Oh boy. I can’t believe that claims such simplicity made some of these decisions:
Let’s start with this claim:
High security and privacy. Because Standard Notes uses the Standard File format, all your notes are encrypted on your device before being sent over the wire. This means that even if the server was hacked and all your data was stolen, the attacker would only see gibberish - only you can decrypt your notes with your password key.
Then they claim that it uses
cross platform applications that don’t deteriorate over time
EDIT: I was wrong about AES-CBC, they later use an HMAC in EtM. So that is actually okay.
EDIT2: You guys need to be more skeptical of me too! After more deep dives, the keys do have a random key each usage, but I’m skeptical of how the author does it by splitting master and ephemeral keys.
Maybe I’m just being a crusty old guy but I don’t consider electron in this statement at all
Yeah, it’s getting to the point now where when I see that an application supports Windows, Mac, and Linux, I just assume it’s Electron-based. But if you already have a web version of the application, what’s the point of Electron?
But if you already have a web version of the application, what’s the point of Electron?
I don’t really know about this particular instance, but there are some actual benefits. Electron apps get better access to the filesystem, clipboard, fewer security restrictions, etc. They also have native menus and some other GUI niceties. That being said, I tend to shy away from Electron apps because I feel they’re bloated and don’t use standard UI widgets, etc.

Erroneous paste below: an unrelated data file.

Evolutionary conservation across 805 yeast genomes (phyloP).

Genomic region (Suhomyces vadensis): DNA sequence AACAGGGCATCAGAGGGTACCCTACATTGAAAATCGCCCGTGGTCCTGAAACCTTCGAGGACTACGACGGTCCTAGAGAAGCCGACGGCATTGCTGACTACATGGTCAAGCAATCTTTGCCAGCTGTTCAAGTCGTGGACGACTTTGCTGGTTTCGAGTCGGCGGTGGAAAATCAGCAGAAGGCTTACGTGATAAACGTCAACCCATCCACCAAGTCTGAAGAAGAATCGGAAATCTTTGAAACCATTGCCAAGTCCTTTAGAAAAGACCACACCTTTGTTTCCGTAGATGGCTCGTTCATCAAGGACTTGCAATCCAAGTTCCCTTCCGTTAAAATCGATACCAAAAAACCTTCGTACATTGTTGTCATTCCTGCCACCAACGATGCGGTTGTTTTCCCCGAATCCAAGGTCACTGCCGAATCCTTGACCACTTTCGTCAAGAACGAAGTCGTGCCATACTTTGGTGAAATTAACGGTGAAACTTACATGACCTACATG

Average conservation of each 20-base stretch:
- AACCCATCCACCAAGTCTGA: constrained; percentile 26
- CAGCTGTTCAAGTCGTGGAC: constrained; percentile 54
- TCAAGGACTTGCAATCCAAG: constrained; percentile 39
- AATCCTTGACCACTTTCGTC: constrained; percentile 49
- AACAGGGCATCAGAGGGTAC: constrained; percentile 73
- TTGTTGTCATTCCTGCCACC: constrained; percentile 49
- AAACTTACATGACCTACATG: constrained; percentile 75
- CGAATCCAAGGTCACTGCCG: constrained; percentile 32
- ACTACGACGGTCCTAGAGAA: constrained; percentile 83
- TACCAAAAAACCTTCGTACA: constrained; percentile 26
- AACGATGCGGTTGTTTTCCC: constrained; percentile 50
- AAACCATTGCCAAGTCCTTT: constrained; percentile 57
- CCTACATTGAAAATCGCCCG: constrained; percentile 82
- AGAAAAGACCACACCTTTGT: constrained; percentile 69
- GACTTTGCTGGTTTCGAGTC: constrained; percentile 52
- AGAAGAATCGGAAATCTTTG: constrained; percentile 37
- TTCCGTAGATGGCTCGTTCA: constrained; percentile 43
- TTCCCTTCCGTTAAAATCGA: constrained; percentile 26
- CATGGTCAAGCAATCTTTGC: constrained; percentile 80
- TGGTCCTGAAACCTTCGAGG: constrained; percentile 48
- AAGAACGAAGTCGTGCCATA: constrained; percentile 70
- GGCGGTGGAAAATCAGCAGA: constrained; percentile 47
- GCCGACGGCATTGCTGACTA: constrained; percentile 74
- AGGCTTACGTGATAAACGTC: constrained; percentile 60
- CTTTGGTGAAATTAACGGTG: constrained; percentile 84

Perhaps one should wait until a version number higher than “0.0.1” (and perhaps a few audits and independent implementations) to declare something “Standard”, secure, and long-lasting. It does little good to confuse aspirations with actual features.
(Also, this runs into the problem where if your file format is simple enough, everything sufficiently complex implemented on top of it just becomes a meta-file-format with all the same compatibility problems as before, and you’ve implemented a filesystem, not a file format. Compare “XML”, which is technically a “simple file format”, but actual document formats built on it are things like Office XML, which can still be gargantuan monstrosities.)
Yeah, I think that this has great potential, but probably hold off on real world usage with sensitive data until it matures - including audits and independent implementations, as you say.
The only thing I could think of after reading this
When it comes to storage, there will always be a billion different standards, however unfortunate it is. Everyone’s workload is different, everyone requires a lot of different features, which means there are lots and lots of niches to fill, and therefore lots of money to be made filling them.
The broad concept appears to be the same as remoteStorage’s, but with a few diferences:
What about plain text as a standard format for everything text-based.
Examples: markdown + css based word processor, markdown note taking application, just plain text… Edited with the tool you want.
On the other hand, can anyone tell me how is a Google doc formatted on the server? They do not even have a file format exposed. This is the reason I still think this is a good idea.